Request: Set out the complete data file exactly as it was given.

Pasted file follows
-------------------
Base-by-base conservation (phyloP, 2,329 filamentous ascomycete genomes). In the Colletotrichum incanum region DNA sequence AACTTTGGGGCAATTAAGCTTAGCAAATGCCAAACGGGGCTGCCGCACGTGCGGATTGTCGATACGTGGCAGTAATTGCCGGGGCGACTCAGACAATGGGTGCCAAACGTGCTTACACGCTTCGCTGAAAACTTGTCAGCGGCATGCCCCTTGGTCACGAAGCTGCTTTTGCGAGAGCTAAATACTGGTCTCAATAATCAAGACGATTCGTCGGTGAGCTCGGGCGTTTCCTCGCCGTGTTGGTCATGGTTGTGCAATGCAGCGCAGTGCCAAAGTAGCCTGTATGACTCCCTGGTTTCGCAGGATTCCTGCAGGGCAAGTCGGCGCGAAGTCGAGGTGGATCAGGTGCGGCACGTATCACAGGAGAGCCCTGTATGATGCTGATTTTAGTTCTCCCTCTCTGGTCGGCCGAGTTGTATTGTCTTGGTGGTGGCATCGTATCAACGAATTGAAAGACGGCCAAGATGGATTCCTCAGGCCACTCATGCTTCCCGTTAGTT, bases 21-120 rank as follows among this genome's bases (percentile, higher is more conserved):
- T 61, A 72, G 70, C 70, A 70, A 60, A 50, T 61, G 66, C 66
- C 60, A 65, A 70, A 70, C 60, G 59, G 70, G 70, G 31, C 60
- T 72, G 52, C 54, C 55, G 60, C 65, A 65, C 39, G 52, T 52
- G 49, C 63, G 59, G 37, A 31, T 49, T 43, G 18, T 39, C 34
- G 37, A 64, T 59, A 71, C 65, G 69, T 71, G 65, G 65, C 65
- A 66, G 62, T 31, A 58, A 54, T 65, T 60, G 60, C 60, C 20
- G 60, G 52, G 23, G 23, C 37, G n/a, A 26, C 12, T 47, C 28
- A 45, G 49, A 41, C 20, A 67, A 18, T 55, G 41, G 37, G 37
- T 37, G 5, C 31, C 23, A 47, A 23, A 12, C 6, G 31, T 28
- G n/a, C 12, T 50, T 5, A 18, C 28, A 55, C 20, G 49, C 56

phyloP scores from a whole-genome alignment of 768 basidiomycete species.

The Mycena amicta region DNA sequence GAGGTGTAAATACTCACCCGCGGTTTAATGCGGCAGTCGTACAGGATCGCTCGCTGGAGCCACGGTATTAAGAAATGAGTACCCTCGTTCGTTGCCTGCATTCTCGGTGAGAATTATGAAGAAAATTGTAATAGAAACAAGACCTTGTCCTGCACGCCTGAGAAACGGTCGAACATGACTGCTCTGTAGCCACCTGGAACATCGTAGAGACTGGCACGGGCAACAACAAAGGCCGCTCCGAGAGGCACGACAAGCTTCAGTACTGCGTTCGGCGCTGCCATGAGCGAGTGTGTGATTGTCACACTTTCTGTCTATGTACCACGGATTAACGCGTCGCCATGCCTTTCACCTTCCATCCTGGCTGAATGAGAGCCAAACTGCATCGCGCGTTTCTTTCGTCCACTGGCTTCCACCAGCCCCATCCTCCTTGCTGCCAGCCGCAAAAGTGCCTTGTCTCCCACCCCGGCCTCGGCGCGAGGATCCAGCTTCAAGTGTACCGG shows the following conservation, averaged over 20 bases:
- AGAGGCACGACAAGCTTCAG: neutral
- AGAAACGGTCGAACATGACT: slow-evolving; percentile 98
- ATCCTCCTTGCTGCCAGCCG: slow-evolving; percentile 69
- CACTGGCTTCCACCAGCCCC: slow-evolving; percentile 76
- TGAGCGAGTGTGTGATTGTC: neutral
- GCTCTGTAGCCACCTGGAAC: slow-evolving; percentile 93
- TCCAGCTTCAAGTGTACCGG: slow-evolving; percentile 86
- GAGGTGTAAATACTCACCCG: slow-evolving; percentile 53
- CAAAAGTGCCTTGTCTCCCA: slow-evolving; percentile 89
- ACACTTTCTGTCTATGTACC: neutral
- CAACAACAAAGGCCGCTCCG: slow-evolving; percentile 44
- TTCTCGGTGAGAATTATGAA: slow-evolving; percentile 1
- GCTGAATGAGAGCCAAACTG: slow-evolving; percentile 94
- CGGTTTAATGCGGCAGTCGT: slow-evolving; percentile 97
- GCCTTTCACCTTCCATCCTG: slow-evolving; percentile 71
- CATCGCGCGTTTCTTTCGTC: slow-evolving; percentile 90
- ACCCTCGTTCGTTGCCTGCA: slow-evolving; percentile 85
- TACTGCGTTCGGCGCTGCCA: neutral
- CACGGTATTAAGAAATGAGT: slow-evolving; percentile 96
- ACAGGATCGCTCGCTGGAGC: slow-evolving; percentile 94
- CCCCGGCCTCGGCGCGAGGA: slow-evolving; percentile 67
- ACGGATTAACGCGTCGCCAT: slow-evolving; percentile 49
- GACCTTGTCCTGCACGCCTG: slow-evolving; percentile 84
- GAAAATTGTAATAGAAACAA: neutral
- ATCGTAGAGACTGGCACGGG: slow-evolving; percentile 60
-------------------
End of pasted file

Base-by-base conservation (phyloP, 2,329 filamentous ascomycete genomes). In the Colletotrichum incanum region DNA sequence AACTTTGGGGCAATTAAGCTTAGCAAATGCCAAACGGGGCTGCCGCACGTGCGGATTGTCGATACGTGGCAGTAATTGCCGGGGCGACTCAGACAATGGGTGCCAAACGTGCTTACACGCTTCGCTGAAAACTTGTCAGCGGCATGCCCCTTGGTCACGAAGCTGCTTTTGCGAGAGCTAAATACTGGTCTCAATAATCAAGACGATTCGTCGGTGAGCTCGGGCGTTTCCTCGCCGTGTTGGTCATGGTTGTGCAATGCAGCGCAGTGCCAAAGTAGCCTGTATGACTCCCTGGTTTCGCAGGATTCCTGCAGGGCAAGTCGGCGCGAAGTCGAGGTGGATCAGGTGCGGCACGTATCACAGGAGAGCCCTGTATGATGCTGATTTTAGTTCTCCCTCTCTGGTCGGCCGAGTTGTATTGTCTTGGTGGTGGCATCGTATCAACGAATTGAAAGACGGCCAAGATGGATTCCTCAGGCCACTCATGCTTCCCGTTAGTT, bases 21-120 rank as follows among this genome's bases (percentile, higher is more conserved):
- T 61, A 72, G 70, C 70, A 70, A 60, A 50, T 61, G 66, C 66
- C 60, A 65, A 70, A 70, C 60, G 59, G 70, G 70, G 31, C 60
- T 72, G 52, C 54, C 55, G 60, C 65, A 65, C 39, G 52, T 52
- G 49, C 63, G 59, G 37, A 31, T 49, T 43, G 18, T 39, C 34
- G 37, A 64, T 59, A 71, C 65, G 69, T 71, G 65, G 65, C 65
- A 66, G 62, T 31, A 58, A 54, T 65, T 60, G 60, C 60, C 20
- G 60, G 52, G 23, G 23, C 37, G n/a, A 26, C 12, T 47, C 28
- A 45, G 49, A 41, C 20, A 67, A 18, T 55, G 41, G 37, G 37
- T 37, G 5, C 31, C 23, A 47, A 23, A 12, C 6, G 31, T 28
- G n/a, C 12, T 50, T 5, A 18, C 28, A 55, C 20, G 49, C 56

phyloP scores from a whole-genome alignment of 768 basidiomycete species.

The Mycena amicta region DNA sequence GAGGTGTAAATACTCACCCGCGGTTTAATGCGGCAGTCGTACAGGATCGCTCGCTGGAGCCACGGTATTAAGAAATGAGTACCCTCGTTCGTTGCCTGCATTCTCGGTGAGAATTATGAAGAAAATTGTAATAGAAACAAGACCTTGTCCTGCACGCCTGAGAAACGGTCGAACATGACTGCTCTGTAGCCACCTGGAACATCGTAGAGACTGGCACGGGCAACAACAAAGGCCGCTCCGAGAGGCACGACAAGCTTCAGTACTGCGTTCGGCGCTGCCATGAGCGAGTGTGTGATTGTCACACTTTCTGTCTATGTACCACGGATTAACGCGTCGCCATGCCTTTCACCTTCCATCCTGGCTGAATGAGAGCCAAACTGCATCGCGCGTTTCTTTCGTCCACTGGCTTCCACCAGCCCCATCCTCCTTGCTGCCAGCCGCAAAAGTGCCTTGTCTCCCACCCCGGCCTCGGCGCGAGGATCCAGCTTCAAGTGTACCGG shows the following conservation, averaged over 20 bases:
- AGAGGCACGACAAGCTTCAG: neutral
- AGAAACGGTCGAACATGACT: slow-evolving; percentile 98
- ATCCTCCTTGCTGCCAGCCG: slow-evolving; percentile 69
- CACTGGCTTCCACCAGCCCC: slow-evolving; percentile 76
- TGAGCGAGTGTGTGATTGTC: neutral
- GCTCTGTAGCCACCTGGAAC: slow-evolving; percentile 93
- TCCAGCTTCAAGTGTACCGG: slow-evolving; percentile 86
- GAGGTGTAAATACTCACCCG: slow-evolving; percentile 53
- CAAAAGTGCCTTGTCTCCCA: slow-evolving; percentile 89
- ACACTTTCTGTCTATGTACC: neutral
- CAACAACAAAGGCCGCTCCG: slow-evolving; percentile 44
- TTCTCGGTGAGAATTATGAA: slow-evolving; percentile 1
- GCTGAATGAGAGCCAAACTG: slow-evolving; percentile 94
- CGGTTTAATGCGGCAGTCGT: slow-evolving; percentile 97
- GCCTTTCACCTTCCATCCTG: slow-evolving; percentile 71
- CATCGCGCGTTTCTTTCGTC: slow-evolving; percentile 90
- ACCCTCGTTCGTTGCCTGCA: slow-evolving; percentile 85
- TACTGCGTTCGGCGCTGCCA: neutral
- CACGGTATTAAGAAATGAGT: slow-evolving; percentile 96
- ACAGGATCGCTCGCTGGAGC: slow-evolving; percentile 94
- CCCCGGCCTCGGCGCGAGGA: slow-evolving; percentile 67
- ACGGATTAACGCGTCGCCAT: slow-evolving; percentile 49
- GACCTTGTCCTGCACGCCTG: slow-evolving; percentile 84
- GAAAATTGTAATAGAAACAA: neutral
- ATCGTAGAGACTGGCACGGG: slow-evolving; percentile 60